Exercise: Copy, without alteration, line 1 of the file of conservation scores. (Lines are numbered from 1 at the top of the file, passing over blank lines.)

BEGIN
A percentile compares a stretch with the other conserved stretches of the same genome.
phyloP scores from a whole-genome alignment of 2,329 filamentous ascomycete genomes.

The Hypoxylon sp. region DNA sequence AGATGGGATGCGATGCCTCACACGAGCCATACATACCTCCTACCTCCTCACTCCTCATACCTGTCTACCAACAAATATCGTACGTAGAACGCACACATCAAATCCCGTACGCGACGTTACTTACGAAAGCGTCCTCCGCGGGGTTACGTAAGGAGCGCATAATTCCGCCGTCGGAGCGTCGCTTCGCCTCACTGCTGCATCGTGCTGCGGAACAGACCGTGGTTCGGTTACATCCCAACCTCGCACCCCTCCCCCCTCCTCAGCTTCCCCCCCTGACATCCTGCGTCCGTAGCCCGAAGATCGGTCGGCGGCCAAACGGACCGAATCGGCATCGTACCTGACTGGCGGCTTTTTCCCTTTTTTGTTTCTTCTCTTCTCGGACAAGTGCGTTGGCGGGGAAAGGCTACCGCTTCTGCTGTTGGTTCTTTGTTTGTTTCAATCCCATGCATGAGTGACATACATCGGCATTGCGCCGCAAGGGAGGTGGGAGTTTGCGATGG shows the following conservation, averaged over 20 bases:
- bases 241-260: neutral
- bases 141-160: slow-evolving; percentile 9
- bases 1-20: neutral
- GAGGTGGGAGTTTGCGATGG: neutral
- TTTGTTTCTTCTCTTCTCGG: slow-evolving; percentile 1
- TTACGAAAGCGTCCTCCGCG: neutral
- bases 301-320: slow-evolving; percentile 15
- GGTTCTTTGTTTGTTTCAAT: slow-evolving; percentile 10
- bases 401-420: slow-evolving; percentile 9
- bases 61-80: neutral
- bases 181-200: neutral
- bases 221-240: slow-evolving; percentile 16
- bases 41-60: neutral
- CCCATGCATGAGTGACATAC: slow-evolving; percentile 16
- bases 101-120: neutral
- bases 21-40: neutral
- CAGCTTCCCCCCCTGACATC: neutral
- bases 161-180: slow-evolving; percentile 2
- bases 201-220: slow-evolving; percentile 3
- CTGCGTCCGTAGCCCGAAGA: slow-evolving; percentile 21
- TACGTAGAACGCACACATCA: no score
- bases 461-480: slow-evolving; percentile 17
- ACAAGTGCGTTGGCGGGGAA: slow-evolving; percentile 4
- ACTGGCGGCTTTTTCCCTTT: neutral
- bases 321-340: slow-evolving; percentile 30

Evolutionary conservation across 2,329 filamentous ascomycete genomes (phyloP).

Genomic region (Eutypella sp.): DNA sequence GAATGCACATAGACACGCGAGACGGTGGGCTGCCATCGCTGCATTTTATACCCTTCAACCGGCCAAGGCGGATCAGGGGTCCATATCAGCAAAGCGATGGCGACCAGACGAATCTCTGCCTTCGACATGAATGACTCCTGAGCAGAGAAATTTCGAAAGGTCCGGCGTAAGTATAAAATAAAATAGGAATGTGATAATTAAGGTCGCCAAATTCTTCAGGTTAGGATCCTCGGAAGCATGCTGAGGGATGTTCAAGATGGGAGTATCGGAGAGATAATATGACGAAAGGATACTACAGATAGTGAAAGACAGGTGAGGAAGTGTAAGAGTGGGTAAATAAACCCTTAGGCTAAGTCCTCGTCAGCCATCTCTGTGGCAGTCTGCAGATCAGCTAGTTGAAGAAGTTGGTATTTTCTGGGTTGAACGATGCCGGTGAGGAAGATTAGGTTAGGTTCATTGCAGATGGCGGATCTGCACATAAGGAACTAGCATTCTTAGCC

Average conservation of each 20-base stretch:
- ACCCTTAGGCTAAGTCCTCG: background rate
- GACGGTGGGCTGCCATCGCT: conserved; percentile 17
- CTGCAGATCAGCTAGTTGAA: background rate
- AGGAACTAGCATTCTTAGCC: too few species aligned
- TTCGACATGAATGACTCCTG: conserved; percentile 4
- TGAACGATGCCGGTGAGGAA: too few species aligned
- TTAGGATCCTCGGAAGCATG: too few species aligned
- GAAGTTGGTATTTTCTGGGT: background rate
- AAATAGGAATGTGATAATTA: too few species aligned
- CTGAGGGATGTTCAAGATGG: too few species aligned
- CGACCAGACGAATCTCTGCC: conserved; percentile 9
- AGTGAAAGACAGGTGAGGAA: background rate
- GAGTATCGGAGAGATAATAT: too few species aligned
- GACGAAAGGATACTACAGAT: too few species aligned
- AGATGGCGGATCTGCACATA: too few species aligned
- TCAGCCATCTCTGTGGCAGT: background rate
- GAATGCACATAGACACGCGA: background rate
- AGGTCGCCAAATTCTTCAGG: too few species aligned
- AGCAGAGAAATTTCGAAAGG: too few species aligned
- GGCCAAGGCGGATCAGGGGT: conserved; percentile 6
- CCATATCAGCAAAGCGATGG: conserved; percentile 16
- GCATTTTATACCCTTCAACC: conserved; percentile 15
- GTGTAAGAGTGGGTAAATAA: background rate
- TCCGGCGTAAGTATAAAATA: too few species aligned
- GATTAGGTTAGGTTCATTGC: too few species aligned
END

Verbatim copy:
A percentile compares a stretch with the other conserved stretches of the same genome.